Home » Mysql » MySQLi prepared statements error reporting [duplicate]

MySQLi prepared statements error reporting [duplicate]

Posted by: admin November 1, 2017 Leave a comment


This question already has an answer here:


I wrote this twice before in the last two days (so for me it’s a duplicate even though the questions started a bit different).

Each method of mysqli can fail. You should test each return value. If one fails, think about whether it makes sense to continue with an object that is not in the state you expect it to be. (Potentially not in a “safe” state, but I think that’s not an issue here.)

Since only the error message for the last operation is stored per connection/statement you might lose information about what caused the error if you continue after something went wrong. You might want to use that information to let the script decide whether to try again (only a temporary issue), change something or to bail out completely (and report a bug). And it makes debugging a lot easier.

$stmt = $mysqli->prepare("INSERT INTO testtable VALUES (?,?,?)");
// prepare() can fail because of syntax errors, missing privileges, ....
if ( false===$stmt ) {
  // and since all the following operations need a valid/ready statement object
  // it doesn't make sense to go on
  // you might want to use a more sophisticated mechanism than die()
  // but's it's only an example
  die('prepare() failed: ' . htmlspecialchars($mysqli->error));

$rc = $stmt->bind_param('iii', $x, $y, $z);
// bind_param() can fail because the number of parameter doesn't match the placeholders in the statement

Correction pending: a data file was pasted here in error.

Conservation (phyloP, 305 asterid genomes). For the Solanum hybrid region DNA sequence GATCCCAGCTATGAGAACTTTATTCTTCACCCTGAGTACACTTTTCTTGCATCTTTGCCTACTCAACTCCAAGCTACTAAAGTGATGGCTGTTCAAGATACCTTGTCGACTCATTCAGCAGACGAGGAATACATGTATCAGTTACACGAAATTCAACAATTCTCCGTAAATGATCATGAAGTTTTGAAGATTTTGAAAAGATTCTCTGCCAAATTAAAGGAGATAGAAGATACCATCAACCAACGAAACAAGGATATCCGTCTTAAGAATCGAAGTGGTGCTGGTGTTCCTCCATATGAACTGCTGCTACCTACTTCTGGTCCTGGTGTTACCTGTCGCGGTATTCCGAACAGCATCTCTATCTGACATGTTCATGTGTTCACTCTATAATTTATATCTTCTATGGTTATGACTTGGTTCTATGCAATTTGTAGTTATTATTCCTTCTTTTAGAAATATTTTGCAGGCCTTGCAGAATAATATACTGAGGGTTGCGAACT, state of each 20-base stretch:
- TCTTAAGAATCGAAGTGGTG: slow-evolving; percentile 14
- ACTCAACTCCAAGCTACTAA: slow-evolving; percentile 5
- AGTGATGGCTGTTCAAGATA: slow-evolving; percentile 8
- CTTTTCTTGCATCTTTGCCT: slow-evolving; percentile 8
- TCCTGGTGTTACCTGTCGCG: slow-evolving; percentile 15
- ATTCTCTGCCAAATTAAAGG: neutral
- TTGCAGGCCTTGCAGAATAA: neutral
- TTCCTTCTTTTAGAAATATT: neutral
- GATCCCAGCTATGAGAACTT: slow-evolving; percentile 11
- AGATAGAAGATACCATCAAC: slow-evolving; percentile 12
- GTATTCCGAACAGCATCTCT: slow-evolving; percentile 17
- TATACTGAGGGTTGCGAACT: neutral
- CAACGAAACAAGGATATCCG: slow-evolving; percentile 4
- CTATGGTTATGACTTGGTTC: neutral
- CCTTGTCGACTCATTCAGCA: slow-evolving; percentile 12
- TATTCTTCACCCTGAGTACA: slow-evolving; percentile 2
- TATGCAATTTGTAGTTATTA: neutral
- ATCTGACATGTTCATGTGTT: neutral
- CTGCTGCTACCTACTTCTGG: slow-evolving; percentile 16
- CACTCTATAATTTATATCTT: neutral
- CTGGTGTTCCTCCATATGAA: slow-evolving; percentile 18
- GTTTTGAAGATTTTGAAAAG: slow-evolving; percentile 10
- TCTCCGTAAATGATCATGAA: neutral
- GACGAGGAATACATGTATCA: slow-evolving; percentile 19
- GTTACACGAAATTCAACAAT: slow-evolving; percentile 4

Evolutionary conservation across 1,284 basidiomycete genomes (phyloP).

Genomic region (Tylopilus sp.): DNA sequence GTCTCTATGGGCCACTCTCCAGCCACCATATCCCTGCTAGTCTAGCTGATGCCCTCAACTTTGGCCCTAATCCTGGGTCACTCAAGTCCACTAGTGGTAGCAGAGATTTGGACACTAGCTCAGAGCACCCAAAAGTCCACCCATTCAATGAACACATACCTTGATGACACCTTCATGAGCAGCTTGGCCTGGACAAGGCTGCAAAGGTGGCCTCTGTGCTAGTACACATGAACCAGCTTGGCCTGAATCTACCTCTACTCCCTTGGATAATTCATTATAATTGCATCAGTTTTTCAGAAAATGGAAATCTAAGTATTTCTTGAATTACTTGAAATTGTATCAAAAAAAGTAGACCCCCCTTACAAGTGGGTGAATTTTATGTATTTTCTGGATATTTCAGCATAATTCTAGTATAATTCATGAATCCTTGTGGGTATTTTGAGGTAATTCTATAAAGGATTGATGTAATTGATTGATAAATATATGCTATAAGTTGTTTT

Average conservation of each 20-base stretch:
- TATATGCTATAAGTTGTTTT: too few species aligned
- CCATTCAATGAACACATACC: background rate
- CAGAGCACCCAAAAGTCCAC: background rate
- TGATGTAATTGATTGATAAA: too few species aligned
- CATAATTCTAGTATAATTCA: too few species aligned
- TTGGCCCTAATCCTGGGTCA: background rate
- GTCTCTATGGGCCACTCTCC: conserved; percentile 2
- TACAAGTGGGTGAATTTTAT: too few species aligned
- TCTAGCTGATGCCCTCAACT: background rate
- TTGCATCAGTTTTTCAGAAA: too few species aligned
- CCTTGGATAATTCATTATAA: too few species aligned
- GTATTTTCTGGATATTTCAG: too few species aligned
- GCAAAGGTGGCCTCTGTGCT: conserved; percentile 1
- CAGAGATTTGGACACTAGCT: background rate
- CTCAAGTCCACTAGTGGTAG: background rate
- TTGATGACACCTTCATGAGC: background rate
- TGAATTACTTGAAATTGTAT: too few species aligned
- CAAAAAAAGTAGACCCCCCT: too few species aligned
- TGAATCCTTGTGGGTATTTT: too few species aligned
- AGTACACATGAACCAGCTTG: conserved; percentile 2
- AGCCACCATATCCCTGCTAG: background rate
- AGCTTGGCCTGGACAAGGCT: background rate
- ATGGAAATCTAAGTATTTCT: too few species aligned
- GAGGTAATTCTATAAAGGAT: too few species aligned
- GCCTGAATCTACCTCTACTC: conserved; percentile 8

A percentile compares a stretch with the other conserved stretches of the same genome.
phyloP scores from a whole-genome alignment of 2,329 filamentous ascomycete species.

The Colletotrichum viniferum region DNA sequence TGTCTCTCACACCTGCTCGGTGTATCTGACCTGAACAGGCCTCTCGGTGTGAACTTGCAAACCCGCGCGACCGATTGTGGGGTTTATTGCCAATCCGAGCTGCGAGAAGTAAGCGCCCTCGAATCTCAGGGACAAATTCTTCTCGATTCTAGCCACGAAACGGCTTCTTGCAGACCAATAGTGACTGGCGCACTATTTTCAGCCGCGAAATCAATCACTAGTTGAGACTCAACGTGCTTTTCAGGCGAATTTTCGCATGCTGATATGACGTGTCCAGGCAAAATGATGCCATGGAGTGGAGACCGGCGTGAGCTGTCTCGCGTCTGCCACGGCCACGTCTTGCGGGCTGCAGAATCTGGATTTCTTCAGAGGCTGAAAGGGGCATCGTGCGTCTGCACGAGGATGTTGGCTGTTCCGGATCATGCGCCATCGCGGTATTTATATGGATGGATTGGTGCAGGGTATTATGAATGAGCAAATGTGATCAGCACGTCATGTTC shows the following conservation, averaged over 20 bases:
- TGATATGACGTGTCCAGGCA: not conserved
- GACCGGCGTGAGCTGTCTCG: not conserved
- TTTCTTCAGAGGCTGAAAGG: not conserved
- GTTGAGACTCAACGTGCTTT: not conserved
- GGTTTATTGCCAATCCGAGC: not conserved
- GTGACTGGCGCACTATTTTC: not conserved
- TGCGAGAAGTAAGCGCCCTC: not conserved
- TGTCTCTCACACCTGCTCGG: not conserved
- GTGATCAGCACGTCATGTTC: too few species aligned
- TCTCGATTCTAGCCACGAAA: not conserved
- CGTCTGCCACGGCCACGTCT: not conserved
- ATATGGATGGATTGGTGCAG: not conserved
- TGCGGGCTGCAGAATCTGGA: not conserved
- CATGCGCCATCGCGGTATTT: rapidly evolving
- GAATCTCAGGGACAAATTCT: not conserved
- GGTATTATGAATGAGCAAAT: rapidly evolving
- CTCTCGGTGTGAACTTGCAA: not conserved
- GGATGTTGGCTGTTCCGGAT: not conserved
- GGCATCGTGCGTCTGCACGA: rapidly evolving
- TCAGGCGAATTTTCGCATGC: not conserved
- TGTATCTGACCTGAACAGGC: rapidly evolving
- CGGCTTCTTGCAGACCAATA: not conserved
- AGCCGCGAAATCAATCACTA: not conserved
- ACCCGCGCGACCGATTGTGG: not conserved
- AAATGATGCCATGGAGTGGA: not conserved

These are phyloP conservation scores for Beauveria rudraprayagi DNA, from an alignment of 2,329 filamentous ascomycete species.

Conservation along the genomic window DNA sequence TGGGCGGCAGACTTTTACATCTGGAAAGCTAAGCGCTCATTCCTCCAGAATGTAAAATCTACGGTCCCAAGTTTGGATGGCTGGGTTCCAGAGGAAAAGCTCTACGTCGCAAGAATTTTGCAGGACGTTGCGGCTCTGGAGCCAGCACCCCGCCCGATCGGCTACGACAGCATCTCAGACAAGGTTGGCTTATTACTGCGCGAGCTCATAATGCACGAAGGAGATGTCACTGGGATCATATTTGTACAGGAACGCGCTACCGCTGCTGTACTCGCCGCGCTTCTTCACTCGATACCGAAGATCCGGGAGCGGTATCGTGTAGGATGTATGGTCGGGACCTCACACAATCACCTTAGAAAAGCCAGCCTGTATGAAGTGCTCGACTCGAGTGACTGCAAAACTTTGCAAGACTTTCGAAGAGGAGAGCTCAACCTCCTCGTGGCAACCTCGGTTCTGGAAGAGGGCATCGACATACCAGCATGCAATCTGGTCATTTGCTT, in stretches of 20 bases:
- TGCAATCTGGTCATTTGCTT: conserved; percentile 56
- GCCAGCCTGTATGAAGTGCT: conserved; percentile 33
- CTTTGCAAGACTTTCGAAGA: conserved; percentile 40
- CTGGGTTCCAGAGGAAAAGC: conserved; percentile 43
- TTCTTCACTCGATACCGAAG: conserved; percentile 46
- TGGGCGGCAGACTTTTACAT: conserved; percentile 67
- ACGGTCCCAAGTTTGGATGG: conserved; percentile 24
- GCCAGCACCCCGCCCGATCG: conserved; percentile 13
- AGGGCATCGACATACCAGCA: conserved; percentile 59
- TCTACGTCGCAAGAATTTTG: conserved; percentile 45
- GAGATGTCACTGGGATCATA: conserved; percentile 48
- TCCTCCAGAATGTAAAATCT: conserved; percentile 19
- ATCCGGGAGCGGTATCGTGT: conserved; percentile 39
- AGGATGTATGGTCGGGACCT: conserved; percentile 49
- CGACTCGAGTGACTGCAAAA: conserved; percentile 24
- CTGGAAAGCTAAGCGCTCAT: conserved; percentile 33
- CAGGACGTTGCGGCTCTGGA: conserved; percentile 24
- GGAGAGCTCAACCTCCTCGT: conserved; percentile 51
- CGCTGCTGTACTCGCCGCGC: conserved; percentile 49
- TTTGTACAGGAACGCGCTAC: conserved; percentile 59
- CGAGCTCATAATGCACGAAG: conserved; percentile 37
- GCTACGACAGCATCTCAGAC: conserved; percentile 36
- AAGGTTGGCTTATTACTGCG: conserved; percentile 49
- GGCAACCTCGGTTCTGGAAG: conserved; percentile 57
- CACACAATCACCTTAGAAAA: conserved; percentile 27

// or there's a type conflict(?), or ....
if ( false===$rc ) {
  // again execute() is useless if you can't bind the parameters. Bail out somehow.
  die('bind_param() failed: ' . htmlspecialchars($stmt->error));

$rc = $stmt->execute();
// execute() can fail for various reasons. And may it be as stupid as someone tripping over the network cable
// 2006 "server gone away" is always an option
if ( false===$rc ) {
  die('execute() failed: ' . htmlspecialchars($stmt->error));


edit: just a few notes six years later….
The mysqli extension is perfectly capable of reporting operations that result in an (mysqli) error code other than 0 via exceptions, see mysqli_driver::$report_mode.
die() is really, really crude and I wouldn’t use it even for examples like this one anymore.
So please, only take away the fact that each and every (mysql) operation can fail for a number of reasons; even if the exact same thing went well a thousand times before….



You need to check both $mysqli and $statement. If they are false, you need to output $mysqli->error or $statement->error respectively.


For simple scripts that may terminate, I use simple one-liners that trigger a PHP error with the message. For a more complex application, an error warning system should be activated instead, for example by throwing an exception.

Usage example 1: Simple script

# This is in a simple command line script
$mysqli = new mysqli('localhost', 'buzUser', 'buzPassword');
$q = "UPDATE foo SET bar=1";
($statement = $mysqli->prepare($q)) or trigger_error($mysqli->error, E_USER_ERROR);
$statement->execute() or trigger_error($statement->error, E_USER_ERROR);

Usage example 2: Application

# This is part of an application
class FuzDatabaseException extends Exception {

class Foo {
  public $mysqli;
  public function __construct(mysqli $mysqli) {
    $this->mysqli = $mysqli;
  public function updateBar() {
    $q = "UPDATE foo SET bar=1";
    $statement = $this->mysqli->prepare($q);
    if (!$statement) {
      throw new FuzDatabaseException($mysqli->error);

    if (!$statement->execute()) {
      throw new FuzDatabaseException($statement->error);

$foo = new Foo(new mysqli('localhost','buzUser','buzPassword'));
try {
} catch (FuzDatabaseException $e)
  $msg = $e->getMessage();
  // Now send warning emails, write log


Not sure if this answers your question or not. Sorry if not

To get the error reported from the mysql database about your query you need to use your connection object as the focus.


echo $mysqliDatabaseConnection->error

would echo the error being sent from mysql about your query.

Hope that helps